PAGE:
Discourses of Collective Identity in Central and Southeast Europe (1770-1945): Texts and Commentaries - Vol. 1

Discourses of Collective Identity in Central and Southeast Europe (1770-1945): Texts and Commentaries - Vol. 1

Discourses of Collective Identity in Central and Southeast Europe (1770-1945): Texts and Commentaries - Vol. 1

Discourses of Collective Identity in Central and Southeast Europe (1770-1945): Texts and Commentaries - Vol. 1

Synopsis

Presents the most important texts that triggered and shaped the processes of nation-building in the many countries of Central and Southeast Europe.

Excerpt

László Kontler: the Enlightenment in Central Europe?

The question mark at the end of my title is intended as a reminder of the, still, problematic nature of these terms, especially when used in combination with one another. Happily, the editors save me the effort of explicating the second one: heuristically, 'Central Europe' here stands for what was once the Polish–Lithuanian Commonwealth and the Habsburg Monarchy—and that is just about as acceptable as any (or several) other notions of the same. But what about the Enlightenment in these lands? Did they have one?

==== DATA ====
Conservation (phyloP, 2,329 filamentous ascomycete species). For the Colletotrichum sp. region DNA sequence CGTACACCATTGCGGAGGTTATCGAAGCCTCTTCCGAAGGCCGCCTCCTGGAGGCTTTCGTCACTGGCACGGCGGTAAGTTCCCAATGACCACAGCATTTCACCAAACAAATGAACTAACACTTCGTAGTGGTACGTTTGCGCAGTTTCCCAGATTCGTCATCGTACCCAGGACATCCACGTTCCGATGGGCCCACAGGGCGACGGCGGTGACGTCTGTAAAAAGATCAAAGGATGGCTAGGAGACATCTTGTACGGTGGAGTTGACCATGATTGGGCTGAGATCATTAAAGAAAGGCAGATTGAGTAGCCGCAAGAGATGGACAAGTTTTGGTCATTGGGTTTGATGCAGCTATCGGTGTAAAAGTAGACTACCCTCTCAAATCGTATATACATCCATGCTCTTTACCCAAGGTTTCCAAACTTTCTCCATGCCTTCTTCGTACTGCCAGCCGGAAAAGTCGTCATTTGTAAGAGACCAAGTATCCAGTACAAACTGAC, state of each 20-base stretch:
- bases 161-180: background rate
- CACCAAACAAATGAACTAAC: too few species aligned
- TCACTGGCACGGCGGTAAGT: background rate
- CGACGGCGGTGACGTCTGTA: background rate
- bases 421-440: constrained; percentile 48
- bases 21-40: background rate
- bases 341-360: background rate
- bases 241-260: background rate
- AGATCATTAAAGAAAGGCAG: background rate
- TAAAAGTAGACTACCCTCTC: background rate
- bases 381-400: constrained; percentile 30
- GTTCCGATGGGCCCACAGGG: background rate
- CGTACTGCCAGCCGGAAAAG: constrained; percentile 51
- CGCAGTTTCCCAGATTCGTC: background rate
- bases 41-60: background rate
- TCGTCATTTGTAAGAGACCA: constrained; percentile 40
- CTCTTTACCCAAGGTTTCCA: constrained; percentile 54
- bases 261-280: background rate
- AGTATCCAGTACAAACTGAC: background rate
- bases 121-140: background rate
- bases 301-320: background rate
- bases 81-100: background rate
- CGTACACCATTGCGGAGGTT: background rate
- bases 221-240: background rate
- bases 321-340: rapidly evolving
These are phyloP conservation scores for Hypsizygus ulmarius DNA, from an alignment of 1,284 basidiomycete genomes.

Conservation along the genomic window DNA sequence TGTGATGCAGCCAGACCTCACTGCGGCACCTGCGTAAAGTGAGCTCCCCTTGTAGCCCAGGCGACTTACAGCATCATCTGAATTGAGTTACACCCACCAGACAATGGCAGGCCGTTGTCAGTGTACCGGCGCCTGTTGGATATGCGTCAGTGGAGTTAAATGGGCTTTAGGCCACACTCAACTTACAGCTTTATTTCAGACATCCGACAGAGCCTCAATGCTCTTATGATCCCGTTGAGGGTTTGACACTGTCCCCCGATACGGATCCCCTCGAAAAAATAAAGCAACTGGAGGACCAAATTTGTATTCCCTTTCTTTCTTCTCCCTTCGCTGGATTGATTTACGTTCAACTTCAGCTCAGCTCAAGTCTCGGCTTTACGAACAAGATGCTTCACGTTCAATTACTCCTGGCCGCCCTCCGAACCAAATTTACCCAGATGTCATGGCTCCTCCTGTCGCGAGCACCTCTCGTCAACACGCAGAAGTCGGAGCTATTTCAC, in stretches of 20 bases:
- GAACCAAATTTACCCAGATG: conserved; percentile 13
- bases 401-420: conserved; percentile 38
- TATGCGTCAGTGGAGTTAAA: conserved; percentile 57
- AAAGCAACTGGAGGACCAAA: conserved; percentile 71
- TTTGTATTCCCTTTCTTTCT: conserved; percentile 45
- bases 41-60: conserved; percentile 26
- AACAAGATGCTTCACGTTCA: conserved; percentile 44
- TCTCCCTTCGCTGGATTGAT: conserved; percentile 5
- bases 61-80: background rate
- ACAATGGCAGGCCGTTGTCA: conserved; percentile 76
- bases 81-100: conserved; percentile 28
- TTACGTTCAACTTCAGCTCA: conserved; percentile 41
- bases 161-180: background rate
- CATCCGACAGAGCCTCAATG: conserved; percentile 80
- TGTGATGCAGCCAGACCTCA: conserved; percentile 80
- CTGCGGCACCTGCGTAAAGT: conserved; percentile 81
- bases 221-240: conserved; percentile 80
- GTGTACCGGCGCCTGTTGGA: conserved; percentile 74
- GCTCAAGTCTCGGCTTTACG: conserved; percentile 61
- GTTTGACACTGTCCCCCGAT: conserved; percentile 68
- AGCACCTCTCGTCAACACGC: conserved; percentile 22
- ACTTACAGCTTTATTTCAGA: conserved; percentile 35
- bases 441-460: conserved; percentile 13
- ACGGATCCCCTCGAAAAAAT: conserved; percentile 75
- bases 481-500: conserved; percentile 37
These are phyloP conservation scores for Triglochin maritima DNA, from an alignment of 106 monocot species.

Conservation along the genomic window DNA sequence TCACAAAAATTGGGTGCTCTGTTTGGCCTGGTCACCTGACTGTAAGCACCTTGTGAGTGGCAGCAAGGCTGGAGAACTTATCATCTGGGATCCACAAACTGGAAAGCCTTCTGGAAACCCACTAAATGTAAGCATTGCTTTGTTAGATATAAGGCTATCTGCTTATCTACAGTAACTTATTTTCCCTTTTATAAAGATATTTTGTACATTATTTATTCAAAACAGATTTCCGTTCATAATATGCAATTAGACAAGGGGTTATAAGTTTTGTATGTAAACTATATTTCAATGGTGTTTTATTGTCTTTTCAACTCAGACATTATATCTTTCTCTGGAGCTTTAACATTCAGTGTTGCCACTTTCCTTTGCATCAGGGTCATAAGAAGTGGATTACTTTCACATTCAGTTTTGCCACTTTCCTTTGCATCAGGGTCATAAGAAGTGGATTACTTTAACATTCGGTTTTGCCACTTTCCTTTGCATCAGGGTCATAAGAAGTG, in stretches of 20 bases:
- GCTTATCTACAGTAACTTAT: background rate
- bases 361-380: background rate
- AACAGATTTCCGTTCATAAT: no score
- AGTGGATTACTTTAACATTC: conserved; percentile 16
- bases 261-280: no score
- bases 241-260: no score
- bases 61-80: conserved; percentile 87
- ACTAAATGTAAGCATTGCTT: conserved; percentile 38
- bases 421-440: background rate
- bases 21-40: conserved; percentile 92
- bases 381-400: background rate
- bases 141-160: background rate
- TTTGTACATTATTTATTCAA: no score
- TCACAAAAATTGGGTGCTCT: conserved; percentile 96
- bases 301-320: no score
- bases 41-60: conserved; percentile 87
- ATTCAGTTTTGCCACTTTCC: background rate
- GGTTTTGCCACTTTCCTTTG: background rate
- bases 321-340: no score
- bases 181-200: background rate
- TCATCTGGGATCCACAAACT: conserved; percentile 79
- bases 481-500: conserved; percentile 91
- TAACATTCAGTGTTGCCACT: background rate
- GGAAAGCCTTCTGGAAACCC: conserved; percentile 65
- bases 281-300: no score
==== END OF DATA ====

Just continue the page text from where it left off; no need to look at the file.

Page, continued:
The question is not as trivial as it might look at first glance. On the linguistic evidence, the answer should be surely and unhesitatingly in the affirmative. There was oświecenie (Pl. 'enlightenment'), there were promoters of világ or világosság (Hun. 'light') as well as patriots regarded as prosvitljeni or rasvečeni (Cro. 'enlightened') even if only buditelé (Cz. 'awakeners' —forerunners of the National Awakening). Nevertheless, until relatively recently the underlying ideas of authoritative approaches to the Enlightenment rendered, in the final analysis, all claims inherent in this vocabulary unserious. We were told that the Enlightenment was, for better or worse, the instrumentalization of reason, the disenchantment of the world: man's confidence—or conceit, depending on the perspective—that he could become the master of nature by expelling the element of wonder from it; a 'modern paganism,' a secular utopia erected by its champions, a petit troupeau des philosophes, on the power of critical reason to bring and adjudicate tradition and prejudice before its tribunal. 'Enlightenment' inevitably came to be measured by proximity to a standard which was anti-clerical and freethinking, whose tendency was antithetical to (at least, revealed) religion and could well be materialistic, and subversive of other authorities as well. the epicenter from which all of these rays of Enlightenment were supposed to be disseminated was, of course, Paris, with some secondary or subsidiary points of orientation for those who listened to the call of the times. By definition, recipients would produce belated and more or less faint replicas of the original— . . .

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